Act I[ edit ] The play opens amidst thunder and lightning, and the Three Witches decide that their next meeting shall be with Macbeth.
Already a successful soldier in the army of King DuncanMacbeth is informed by Three Witches that he is to become king. As part of the same prophecy, the Witches predict that future Scottish kings will be descended not from Macbeth but from his fellow army captain, Banquo.
Although initially prepared to wait for Fate to take its course, Macbeth is stung by ambition and confusion when King Duncan nominates his son Malcolm as his heir. Returning to his castle, Macbeth allows himself to be persuaded and directed by his ambitious wife, who realizes that regicide — the murder of the king — is the quickest way to achieve the destiny that her husband has been promised.
At first Macbeth is loth to commit a crime that he knows will invite judgment, if not on earth then in heaven. Once more, however, his wife prevails upon him. Haunted by what he has done, Macbeth is once more reprimanded by his wife, whose inner strength seems only to have been increased by the treacherous killing.
Suddenly, both are alarmed by a loud knocking at the castle door. The assembled lords of Scotland, including Macbeth, swear to avenge the murder.
Donalbain to Ireland and Malcolm to raise an army in England. The hired murderers kill Banquo but mistakenly allow Fleance to escape.
At a celebratory banquet that night, Macbeth is thrown into a state of horror when the ghost of the murdered Banquo appears at the dining table. Again, his wife tries to strengthen Macbeth, but the strain is clearly beginning to show. The following day, Macbeth returns to the same Witches who initially foretold his destiny.
This time, the Witches not only confirm that the sons of Banquo will rule in Scotland, but they also add a new prophecy: Macbeth will be invincible in battle until the time when the forest of Birnam moves towards his stronghold at Dunsinane and until he meets an enemy "not born of woman.
When he is told that Macduff has deserted him, Macbeth begins the final stage of his tragic descent. In England, Macduff receives the news at the very moment that he swears his allegiance to the young Malcolm. Malcolm persuades him that the murder of his family should act as the spur to revenge.
Meanwhile, in Scotland, Lady Macbeth has been taken ill: She walks in her sleep and seems to recall, in fragmentary memories, the details of the murder. Now, in a series of alternating scenes, the action of the play moves rapidly between the advancing army of Malcolm and the defensive preparations of Macbeth.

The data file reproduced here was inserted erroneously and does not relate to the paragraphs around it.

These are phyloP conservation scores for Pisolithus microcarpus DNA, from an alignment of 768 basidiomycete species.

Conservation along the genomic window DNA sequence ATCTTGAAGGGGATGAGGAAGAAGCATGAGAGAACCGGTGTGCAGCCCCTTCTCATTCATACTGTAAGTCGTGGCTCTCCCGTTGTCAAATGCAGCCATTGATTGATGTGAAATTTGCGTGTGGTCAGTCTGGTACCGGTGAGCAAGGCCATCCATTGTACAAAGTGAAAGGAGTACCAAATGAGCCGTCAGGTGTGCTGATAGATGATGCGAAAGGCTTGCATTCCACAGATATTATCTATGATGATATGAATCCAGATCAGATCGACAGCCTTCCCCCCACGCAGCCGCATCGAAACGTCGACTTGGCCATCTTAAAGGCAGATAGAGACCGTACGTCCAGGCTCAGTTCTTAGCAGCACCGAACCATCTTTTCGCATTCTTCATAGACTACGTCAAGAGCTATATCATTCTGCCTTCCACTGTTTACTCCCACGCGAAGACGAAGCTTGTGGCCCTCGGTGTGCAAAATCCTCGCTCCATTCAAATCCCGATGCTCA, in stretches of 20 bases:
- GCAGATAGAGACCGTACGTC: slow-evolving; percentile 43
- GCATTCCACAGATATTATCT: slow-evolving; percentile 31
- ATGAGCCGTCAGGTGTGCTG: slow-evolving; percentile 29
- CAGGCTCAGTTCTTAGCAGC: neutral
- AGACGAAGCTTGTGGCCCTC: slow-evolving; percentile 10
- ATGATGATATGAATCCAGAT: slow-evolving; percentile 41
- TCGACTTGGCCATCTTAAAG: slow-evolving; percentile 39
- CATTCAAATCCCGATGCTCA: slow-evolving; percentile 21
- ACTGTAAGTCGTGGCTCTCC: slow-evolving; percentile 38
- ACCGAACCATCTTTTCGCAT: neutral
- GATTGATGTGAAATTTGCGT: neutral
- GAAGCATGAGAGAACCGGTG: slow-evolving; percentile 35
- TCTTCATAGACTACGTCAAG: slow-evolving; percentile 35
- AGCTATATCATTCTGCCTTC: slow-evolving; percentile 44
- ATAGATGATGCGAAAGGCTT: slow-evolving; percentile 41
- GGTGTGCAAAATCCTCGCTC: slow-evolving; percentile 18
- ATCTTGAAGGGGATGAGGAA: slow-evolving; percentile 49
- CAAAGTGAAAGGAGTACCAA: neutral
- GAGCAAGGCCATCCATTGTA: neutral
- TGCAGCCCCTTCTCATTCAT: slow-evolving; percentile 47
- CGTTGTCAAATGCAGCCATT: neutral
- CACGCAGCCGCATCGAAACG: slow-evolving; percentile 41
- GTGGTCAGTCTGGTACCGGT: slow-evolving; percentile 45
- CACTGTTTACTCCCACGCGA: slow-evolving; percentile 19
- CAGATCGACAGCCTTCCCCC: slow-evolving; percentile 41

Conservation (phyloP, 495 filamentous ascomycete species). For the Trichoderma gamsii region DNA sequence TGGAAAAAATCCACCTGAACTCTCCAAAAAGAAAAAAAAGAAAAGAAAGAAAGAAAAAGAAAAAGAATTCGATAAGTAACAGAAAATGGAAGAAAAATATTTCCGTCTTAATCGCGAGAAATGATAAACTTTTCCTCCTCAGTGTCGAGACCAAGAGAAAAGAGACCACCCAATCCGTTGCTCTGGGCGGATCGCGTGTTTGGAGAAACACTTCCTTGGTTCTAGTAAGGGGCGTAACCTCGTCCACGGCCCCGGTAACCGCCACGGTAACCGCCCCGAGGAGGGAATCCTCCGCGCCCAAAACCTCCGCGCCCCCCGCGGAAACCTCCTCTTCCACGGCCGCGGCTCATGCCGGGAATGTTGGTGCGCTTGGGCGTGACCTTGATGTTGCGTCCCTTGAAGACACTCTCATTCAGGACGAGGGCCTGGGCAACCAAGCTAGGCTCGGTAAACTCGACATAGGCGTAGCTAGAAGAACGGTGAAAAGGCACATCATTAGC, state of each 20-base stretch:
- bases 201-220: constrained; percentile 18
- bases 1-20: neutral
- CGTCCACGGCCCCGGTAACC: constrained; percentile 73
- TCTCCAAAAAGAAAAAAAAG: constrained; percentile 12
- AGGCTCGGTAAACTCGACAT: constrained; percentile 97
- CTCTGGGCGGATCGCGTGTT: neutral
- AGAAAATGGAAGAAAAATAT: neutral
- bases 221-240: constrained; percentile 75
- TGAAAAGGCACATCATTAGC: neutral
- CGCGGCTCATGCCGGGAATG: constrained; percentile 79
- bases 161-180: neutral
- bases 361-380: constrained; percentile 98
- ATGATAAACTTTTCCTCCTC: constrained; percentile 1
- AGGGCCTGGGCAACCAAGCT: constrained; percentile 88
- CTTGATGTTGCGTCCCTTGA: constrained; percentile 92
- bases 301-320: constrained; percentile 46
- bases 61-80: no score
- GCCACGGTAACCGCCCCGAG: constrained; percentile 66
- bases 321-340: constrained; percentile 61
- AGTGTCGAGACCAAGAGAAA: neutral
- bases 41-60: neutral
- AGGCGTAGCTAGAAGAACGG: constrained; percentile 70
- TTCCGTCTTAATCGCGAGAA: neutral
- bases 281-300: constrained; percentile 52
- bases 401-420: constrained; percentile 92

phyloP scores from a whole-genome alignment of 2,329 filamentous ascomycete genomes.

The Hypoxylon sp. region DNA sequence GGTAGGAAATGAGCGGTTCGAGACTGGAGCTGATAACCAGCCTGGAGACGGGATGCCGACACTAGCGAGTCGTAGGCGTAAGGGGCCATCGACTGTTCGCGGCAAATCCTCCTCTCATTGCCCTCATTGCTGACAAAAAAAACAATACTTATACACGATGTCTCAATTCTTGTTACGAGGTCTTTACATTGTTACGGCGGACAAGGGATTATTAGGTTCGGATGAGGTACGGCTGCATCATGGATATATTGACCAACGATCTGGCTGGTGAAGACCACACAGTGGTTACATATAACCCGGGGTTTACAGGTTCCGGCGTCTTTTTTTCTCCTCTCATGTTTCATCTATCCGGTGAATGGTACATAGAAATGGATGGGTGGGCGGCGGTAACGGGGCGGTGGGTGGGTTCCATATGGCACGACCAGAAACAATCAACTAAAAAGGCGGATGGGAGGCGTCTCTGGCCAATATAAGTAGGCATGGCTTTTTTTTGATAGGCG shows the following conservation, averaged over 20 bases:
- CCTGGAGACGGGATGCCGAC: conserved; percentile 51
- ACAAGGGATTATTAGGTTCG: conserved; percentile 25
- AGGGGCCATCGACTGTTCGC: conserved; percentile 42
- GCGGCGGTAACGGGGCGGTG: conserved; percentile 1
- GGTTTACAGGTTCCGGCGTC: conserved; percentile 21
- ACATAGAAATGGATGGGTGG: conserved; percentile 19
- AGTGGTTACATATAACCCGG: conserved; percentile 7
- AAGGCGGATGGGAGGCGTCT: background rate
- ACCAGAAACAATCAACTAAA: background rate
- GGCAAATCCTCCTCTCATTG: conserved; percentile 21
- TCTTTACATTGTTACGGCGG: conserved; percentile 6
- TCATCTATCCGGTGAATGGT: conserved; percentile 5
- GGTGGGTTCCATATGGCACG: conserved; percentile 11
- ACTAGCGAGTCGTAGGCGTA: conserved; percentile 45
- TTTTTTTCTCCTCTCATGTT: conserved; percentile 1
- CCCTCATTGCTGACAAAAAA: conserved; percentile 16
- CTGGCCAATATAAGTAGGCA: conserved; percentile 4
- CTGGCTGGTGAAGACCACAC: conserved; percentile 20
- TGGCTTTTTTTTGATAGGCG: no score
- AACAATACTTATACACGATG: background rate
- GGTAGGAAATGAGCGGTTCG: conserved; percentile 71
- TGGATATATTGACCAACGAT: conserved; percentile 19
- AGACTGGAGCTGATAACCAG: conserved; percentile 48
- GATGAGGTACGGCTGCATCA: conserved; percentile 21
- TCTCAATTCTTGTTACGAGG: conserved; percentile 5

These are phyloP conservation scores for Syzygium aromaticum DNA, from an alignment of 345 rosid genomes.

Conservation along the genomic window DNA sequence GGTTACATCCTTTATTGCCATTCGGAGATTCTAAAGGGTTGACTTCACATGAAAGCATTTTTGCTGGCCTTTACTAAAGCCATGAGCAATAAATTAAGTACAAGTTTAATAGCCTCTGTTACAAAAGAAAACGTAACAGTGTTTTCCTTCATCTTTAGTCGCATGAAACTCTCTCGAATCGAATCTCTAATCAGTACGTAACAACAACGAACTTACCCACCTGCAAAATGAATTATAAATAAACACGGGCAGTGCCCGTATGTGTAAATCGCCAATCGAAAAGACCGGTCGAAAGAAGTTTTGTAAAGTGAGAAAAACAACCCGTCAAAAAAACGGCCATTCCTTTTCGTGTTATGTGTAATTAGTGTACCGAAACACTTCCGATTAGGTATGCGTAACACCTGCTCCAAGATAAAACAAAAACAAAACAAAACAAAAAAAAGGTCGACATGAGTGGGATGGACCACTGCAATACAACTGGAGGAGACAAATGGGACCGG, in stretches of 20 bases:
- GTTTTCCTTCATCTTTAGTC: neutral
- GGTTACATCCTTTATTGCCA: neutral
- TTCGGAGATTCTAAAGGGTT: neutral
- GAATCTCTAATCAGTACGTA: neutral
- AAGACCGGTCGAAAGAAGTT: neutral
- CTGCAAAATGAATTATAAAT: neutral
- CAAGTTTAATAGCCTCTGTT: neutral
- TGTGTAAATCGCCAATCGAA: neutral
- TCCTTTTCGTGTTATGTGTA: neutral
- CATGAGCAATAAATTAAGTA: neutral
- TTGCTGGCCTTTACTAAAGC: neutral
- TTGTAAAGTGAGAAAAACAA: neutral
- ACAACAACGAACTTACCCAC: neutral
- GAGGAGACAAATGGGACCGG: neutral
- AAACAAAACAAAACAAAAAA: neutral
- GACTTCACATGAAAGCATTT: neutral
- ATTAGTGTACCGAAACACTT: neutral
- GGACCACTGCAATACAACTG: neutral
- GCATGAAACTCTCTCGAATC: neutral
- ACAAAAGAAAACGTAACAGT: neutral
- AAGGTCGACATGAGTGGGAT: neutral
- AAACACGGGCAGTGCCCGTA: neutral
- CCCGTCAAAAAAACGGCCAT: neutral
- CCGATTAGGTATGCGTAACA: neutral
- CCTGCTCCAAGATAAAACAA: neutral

And when he finally meets Macduff in single combat, his sworn enemy reveals that he came into the world by cesarean section; he was not, precisely speaking, "born of woman.
With a loud cry, he launches himself at Macduff and is slain. In the final scene, Malcolm is crowned as the new king of Scotland, to the acclaim of all.Nov 18, · The plot summary for Macbeth is as follows: Macbeth and Banquo run across a group of witches after having defeated the foes of the king.
The witches inform . Get free homework help on William Shakespeare's Macbeth: play summary, scene summary and analysis and original text, quotes, essays, character analysis, and filmography courtesy of CliffsNotes.
In Macbeth, William Shakespeare's tragedy about power, ambition, deceit, and murder, the Three Witches foretell Macbeth's rise to King of Scotland but also prophesy that future kings will descend from.
Set in medieval Scotland and partly based on a true historical account, Macbeth charts the bloody rise to power and tragic downfall of the warrior Macbeth.
Already a successful soldier in the army of King Duncan, Macbeth is informed by Three Witches that he is . Macbeth study guide contains a biography of William Shakespeare, literature essays, a complete e-text, quiz questions, major themes, characters, and a full summary and analysis.
No other version of the story has Macbeth kill the king in Macbeth's own castle. Scholars have seen this change of Shakespeare's as adding to the darkness of Macbeth's crime as the worst violation of hospitality.
Macbeth breathes a sigh of relief with #2 and #3, since those are obviously impossible situations and mean that he's effectively safe.
The one about Macduff has him a little worried, though, so he kills off Macduff's family.